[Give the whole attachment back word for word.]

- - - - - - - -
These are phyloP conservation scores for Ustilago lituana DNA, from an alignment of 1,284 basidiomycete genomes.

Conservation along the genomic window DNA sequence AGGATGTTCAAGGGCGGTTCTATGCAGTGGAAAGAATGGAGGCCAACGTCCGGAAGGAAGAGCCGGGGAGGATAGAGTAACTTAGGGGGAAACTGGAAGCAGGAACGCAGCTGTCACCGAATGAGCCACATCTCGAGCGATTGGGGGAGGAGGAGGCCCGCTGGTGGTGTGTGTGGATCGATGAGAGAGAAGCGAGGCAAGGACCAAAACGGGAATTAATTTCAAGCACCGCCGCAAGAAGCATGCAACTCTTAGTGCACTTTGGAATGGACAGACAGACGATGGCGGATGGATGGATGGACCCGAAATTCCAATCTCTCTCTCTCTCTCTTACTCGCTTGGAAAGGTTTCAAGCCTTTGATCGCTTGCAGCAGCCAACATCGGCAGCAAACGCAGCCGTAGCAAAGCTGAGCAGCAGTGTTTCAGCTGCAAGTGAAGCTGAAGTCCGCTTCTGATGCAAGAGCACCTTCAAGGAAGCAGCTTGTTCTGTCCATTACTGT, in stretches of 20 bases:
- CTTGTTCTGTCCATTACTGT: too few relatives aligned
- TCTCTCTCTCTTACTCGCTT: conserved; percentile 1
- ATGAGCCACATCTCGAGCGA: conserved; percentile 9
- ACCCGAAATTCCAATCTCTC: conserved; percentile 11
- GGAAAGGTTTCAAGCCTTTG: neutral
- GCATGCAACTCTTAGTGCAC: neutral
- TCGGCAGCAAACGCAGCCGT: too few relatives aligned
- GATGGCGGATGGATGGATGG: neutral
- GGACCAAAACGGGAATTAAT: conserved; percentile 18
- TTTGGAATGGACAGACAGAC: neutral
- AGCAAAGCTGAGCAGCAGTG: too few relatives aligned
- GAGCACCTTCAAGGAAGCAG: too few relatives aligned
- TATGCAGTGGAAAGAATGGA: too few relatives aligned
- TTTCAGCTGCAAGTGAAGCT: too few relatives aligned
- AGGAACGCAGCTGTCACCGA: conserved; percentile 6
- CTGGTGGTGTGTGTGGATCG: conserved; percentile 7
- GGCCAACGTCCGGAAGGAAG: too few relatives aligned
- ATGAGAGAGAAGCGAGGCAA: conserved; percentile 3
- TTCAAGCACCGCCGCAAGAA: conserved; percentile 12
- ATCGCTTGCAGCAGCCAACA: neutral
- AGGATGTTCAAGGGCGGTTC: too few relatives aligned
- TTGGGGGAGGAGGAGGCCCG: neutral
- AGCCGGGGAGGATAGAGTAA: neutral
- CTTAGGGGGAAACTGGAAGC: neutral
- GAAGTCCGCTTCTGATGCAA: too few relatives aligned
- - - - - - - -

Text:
These are phyloP conservation scores for Ustilago lituana DNA, from an alignment of 1,284 basidiomycete genomes.

Conservation along the genomic window DNA sequence AGGATGTTCAAGGGCGGTTCTATGCAGTGGAAAGAATGGAGGCCAACGTCCGGAAGGAAGAGCCGGGGAGGATAGAGTAACTTAGGGGGAAACTGGAAGCAGGAACGCAGCTGTCACCGAATGAGCCACATCTCGAGCGATTGGGGGAGGAGGAGGCCCGCTGGTGGTGTGTGTGGATCGATGAGAGAGAAGCGAGGCAAGGACCAAAACGGGAATTAATTTCAAGCACCGCCGCAAGAAGCATGCAACTCTTAGTGCACTTTGGAATGGACAGACAGACGATGGCGGATGGATGGATGGACCCGAAATTCCAATCTCTCTCTCTCTCTCTTACTCGCTTGGAAAGGTTTCAAGCCTTTGATCGCTTGCAGCAGCCAACATCGGCAGCAAACGCAGCCGTAGCAAAGCTGAGCAGCAGTGTTTCAGCTGCAAGTGAAGCTGAAGTCCGCTTCTGATGCAAGAGCACCTTCAAGGAAGCAGCTTGTTCTGTCCATTACTGT, in stretches of 20 bases:
- CTTGTTCTGTCCATTACTGT: too few relatives aligned
- TCTCTCTCTCTTACTCGCTT: conserved; percentile 1
- ATGAGCCACATCTCGAGCGA: conserved; percentile 9
- ACCCGAAATTCCAATCTCTC: conserved; percentile 11
- GGAAAGGTTTCAAGCCTTTG: neutral
- GCATGCAACTCTTAGTGCAC: neutral
- TCGGCAGCAAACGCAGCCGT: too few relatives aligned
- GATGGCGGATGGATGGATGG: neutral
- GGACCAAAACGGGAATTAAT: conserved; percentile 18
- TTTGGAATGGACAGACAGAC: neutral
- AGCAAAGCTGAGCAGCAGTG: too few relatives aligned
- GAGCACCTTCAAGGAAGCAG: too few relatives aligned
- TATGCAGTGGAAAGAATGGA: too few relatives aligned
- TTTCAGCTGCAAGTGAAGCT: too few relatives aligned
- AGGAACGCAGCTGTCACCGA: conserved; percentile 6
- CTGGTGGTGTGTGTGGATCG: conserved; percentile 7
- GGCCAACGTCCGGAAGGAAG: too few relatives aligned
- ATGAGAGAGAAGCGAGGCAA: conserved; percentile 3
- TTCAAGCACCGCCGCAAGAA: conserved; percentile 12
- ATCGCTTGCAGCAGCCAACA: neutral
- AGGATGTTCAAGGGCGGTTC: too few relatives aligned
- TTGGGGGAGGAGGAGGCCCG: neutral
- AGCCGGGGAGGATAGAGTAA: neutral
- CTTAGGGGGAAACTGGAAGC: neutral
- GAAGTCCGCTTCTGATGCAA: too few relatives aligned